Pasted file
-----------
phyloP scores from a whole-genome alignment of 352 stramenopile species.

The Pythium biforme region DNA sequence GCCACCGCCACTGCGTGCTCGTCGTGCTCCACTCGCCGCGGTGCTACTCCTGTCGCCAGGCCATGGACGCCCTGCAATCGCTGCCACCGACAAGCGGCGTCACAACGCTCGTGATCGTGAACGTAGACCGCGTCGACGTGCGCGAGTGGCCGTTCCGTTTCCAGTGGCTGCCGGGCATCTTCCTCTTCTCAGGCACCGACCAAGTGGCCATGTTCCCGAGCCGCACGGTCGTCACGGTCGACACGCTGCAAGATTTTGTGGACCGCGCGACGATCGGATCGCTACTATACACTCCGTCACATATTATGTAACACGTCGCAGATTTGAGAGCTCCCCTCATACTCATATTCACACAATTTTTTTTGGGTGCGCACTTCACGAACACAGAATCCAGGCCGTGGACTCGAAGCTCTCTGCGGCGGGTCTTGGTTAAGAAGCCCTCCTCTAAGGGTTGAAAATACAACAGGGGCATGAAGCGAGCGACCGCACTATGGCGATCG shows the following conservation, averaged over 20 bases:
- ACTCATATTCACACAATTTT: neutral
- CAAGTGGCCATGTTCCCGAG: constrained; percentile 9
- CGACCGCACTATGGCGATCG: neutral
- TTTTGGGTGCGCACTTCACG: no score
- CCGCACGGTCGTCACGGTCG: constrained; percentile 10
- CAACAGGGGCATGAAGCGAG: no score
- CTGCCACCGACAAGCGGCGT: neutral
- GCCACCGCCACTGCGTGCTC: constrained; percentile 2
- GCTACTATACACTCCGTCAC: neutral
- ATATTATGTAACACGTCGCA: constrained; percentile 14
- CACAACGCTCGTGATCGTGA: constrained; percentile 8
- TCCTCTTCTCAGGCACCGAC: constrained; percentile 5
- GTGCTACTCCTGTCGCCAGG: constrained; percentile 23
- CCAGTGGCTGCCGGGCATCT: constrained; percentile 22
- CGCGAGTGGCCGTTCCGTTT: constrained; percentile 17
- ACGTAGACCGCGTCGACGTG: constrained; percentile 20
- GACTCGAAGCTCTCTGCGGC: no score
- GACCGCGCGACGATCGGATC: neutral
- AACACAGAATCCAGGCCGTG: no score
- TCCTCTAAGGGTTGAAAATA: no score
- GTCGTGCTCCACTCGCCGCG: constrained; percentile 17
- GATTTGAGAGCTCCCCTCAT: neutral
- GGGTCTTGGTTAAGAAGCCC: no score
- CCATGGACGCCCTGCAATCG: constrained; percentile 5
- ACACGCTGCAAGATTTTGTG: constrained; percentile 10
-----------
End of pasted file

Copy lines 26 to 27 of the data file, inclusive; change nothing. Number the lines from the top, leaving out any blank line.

- CCATGGACGCCCTGCAATCG: constrained; percentile 5
- ACACGCTGCAAGATTTTGTG: constrained; percentile 10